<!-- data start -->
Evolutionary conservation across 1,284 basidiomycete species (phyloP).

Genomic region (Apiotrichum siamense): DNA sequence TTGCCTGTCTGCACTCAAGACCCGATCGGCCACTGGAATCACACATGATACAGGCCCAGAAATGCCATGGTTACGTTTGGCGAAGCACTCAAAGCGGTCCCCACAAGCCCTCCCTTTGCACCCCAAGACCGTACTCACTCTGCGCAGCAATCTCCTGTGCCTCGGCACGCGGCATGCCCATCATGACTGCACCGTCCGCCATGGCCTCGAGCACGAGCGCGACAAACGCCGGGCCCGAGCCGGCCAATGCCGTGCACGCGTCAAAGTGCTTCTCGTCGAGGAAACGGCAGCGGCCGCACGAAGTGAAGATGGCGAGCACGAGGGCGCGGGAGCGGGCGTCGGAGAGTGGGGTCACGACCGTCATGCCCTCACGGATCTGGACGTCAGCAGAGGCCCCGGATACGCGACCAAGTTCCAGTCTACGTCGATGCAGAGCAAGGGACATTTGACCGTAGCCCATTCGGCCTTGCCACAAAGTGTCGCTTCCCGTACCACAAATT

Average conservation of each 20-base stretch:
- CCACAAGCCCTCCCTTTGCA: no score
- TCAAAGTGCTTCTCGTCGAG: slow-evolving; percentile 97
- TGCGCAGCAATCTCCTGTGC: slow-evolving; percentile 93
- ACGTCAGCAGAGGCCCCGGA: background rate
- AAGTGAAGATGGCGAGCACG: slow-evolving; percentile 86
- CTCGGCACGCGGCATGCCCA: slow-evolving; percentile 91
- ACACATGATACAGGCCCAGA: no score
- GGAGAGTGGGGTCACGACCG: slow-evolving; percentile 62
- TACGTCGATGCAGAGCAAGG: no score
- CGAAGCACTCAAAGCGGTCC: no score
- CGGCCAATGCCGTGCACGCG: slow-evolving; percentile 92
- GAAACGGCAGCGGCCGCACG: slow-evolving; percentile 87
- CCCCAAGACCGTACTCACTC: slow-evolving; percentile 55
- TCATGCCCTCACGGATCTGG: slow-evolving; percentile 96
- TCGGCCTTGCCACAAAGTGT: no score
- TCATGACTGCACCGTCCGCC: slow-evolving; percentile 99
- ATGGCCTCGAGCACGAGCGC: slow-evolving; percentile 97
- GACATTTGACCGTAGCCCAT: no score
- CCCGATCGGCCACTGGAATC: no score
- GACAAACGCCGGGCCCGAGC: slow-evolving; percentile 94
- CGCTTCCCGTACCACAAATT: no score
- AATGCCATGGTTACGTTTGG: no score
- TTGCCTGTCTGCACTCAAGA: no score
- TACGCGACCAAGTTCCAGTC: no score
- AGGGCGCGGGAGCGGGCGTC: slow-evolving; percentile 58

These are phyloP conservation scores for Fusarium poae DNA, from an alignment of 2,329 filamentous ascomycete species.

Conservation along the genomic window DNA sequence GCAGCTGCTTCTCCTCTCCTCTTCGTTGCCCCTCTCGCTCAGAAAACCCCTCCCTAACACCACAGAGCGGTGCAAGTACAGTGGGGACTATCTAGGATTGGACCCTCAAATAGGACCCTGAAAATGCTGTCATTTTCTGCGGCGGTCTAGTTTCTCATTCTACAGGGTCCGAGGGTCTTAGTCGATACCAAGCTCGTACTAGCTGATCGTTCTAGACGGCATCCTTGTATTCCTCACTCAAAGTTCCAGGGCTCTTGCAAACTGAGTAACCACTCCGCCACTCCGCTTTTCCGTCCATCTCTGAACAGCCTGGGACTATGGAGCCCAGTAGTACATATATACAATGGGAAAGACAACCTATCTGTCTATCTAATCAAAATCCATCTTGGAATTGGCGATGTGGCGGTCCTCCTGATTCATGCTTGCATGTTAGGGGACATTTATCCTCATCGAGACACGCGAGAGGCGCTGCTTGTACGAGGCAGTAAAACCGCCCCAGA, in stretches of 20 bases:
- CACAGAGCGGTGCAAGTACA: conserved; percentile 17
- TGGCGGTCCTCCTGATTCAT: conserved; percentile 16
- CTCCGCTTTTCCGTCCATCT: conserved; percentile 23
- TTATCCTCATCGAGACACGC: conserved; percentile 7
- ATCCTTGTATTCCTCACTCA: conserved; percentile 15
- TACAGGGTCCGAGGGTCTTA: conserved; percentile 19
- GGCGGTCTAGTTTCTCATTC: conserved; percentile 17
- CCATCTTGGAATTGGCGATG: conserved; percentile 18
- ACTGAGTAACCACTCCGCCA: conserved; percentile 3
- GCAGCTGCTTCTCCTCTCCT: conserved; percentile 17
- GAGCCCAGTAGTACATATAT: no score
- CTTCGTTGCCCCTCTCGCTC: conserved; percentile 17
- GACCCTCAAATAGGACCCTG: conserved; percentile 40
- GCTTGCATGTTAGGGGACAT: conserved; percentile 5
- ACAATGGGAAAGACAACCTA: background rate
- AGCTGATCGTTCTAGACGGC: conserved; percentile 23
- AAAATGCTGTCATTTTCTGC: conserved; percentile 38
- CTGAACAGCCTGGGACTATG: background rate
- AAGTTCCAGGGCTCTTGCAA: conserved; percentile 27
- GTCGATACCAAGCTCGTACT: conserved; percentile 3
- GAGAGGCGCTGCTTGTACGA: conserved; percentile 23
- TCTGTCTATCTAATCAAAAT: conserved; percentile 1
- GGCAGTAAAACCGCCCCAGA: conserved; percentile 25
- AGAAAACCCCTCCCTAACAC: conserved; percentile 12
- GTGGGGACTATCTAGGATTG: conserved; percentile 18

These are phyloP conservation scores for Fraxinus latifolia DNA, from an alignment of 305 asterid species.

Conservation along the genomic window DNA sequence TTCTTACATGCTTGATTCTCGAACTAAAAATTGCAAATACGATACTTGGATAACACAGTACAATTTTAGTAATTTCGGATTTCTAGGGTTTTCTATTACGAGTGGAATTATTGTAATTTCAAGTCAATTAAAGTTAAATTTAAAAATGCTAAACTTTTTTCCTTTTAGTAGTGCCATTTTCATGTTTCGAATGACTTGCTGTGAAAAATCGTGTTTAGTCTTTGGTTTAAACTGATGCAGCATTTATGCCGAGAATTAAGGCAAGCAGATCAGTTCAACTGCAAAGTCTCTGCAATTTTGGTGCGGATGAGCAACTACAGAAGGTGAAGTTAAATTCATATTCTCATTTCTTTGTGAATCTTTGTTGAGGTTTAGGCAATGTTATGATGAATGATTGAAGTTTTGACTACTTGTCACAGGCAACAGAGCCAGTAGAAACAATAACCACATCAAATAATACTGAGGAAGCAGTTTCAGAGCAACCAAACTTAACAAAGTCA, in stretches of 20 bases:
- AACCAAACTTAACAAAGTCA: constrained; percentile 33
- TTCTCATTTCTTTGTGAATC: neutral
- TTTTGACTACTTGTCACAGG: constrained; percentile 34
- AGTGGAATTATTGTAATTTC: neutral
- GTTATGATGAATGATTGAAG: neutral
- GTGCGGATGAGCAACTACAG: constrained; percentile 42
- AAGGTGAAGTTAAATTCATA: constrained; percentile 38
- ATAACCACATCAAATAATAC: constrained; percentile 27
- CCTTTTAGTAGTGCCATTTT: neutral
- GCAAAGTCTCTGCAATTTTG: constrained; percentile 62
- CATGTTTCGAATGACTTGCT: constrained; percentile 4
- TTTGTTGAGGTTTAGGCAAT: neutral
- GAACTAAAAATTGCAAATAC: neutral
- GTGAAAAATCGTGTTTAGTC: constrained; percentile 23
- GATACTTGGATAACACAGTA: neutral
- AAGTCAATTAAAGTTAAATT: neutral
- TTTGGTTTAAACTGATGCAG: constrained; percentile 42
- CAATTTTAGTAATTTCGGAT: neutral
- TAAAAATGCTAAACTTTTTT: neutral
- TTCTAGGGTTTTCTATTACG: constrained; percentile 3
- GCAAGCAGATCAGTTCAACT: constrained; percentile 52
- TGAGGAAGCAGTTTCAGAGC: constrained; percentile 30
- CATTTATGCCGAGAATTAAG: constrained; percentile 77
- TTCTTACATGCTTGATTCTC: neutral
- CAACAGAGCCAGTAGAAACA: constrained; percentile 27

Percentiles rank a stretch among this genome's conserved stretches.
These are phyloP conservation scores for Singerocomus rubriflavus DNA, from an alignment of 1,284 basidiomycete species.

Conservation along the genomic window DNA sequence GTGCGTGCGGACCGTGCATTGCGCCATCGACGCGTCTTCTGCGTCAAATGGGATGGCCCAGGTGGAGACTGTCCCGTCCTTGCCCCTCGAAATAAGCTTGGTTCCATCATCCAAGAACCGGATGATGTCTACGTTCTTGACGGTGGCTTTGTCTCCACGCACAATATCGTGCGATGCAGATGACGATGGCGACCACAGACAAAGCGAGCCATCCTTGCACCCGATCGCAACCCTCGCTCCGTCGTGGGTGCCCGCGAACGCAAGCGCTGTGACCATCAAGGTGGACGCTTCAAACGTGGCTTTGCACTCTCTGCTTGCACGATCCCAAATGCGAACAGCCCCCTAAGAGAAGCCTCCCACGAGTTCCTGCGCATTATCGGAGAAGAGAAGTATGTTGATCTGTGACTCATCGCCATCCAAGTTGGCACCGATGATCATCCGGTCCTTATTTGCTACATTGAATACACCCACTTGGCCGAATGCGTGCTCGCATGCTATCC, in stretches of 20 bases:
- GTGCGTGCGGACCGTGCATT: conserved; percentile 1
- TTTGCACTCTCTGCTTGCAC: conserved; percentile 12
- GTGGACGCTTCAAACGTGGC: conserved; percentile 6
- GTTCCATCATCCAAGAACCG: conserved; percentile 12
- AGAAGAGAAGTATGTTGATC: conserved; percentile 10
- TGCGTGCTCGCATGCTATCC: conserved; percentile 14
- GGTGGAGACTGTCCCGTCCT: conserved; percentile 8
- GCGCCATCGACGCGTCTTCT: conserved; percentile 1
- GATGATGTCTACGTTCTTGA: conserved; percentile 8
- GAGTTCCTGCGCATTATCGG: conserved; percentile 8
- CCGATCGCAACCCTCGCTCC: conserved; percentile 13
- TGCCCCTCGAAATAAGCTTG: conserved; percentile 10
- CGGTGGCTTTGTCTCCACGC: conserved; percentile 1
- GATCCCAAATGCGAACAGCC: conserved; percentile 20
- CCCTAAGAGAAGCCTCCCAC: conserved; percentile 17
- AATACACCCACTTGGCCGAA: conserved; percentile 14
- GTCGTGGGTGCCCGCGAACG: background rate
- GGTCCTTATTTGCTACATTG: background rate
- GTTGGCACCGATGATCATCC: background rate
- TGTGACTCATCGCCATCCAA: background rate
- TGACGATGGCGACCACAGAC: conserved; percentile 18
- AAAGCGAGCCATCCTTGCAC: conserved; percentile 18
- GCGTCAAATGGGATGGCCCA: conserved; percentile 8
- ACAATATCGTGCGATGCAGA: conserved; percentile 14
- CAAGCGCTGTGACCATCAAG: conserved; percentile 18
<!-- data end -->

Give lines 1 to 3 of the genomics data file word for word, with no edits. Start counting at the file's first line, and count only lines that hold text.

Evolutionary conservation across 1,284 basidiomycete species (phyloP).

Genomic region (Apiotrichum siamense): DNA sequence TTGCCTGTCTGCACTCAAGACCCGATCGGCCACTGGAATCACACATGATACAGGCCCAGAAATGCCATGGTTACGTTTGGCGAAGCACTCAAAGCGGTCCCCACAAGCCCTCCCTTTGCACCCCAAGACCGTACTCACTCTGCGCAGCAATCTCCTGTGCCTCGGCACGCGGCATGCCCATCATGACTGCACCGTCCGCCATGGCCTCGAGCACGAGCGCGACAAACGCCGGGCCCGAGCCGGCCAATGCCGTGCACGCGTCAAAGTGCTTCTCGTCGAGGAAACGGCAGCGGCCGCACGAAGTGAAGATGGCGAGCACGAGGGCGCGGGAGCGGGCGTCGGAGAGTGGGGTCACGACCGTCATGCCCTCACGGATCTGGACGTCAGCAGAGGCCCCGGATACGCGACCAAGTTCCAGTCTACGTCGATGCAGAGCAAGGGACATTTGACCGTAGCCCATTCGGCCTTGCCACAAAGTGTCGCTTCCCGTACCACAAATT

Average conservation of each 20-base stretch: